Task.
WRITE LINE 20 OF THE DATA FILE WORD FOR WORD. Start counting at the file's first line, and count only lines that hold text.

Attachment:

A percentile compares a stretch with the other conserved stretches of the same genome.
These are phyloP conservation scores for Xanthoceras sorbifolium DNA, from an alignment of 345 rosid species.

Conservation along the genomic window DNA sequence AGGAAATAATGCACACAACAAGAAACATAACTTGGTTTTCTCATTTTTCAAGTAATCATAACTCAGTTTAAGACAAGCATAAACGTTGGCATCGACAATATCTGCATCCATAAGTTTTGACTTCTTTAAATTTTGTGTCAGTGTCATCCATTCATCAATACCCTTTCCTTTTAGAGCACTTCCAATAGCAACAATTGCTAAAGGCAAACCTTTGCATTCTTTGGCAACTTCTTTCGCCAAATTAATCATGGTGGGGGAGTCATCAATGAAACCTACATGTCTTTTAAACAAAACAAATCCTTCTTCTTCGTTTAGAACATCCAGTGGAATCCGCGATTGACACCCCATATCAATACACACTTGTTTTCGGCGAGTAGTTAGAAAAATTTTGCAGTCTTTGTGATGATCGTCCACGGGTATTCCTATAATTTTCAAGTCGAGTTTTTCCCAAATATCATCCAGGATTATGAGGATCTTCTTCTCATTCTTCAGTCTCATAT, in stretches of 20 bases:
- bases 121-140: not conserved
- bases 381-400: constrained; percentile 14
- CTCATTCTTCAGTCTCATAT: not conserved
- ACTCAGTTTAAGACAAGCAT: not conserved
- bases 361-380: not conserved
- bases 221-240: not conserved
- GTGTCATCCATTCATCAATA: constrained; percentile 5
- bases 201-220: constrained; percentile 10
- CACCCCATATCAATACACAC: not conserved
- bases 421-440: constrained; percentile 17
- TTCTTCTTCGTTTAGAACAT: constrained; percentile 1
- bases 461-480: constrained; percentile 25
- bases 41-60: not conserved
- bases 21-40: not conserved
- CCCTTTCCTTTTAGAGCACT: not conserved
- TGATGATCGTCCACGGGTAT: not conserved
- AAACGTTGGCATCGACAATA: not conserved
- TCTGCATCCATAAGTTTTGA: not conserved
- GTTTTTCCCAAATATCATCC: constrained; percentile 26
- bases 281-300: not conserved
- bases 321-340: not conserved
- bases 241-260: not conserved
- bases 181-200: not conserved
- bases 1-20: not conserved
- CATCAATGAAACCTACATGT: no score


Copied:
- AAACGTTGGCATCGACAATA: not conserved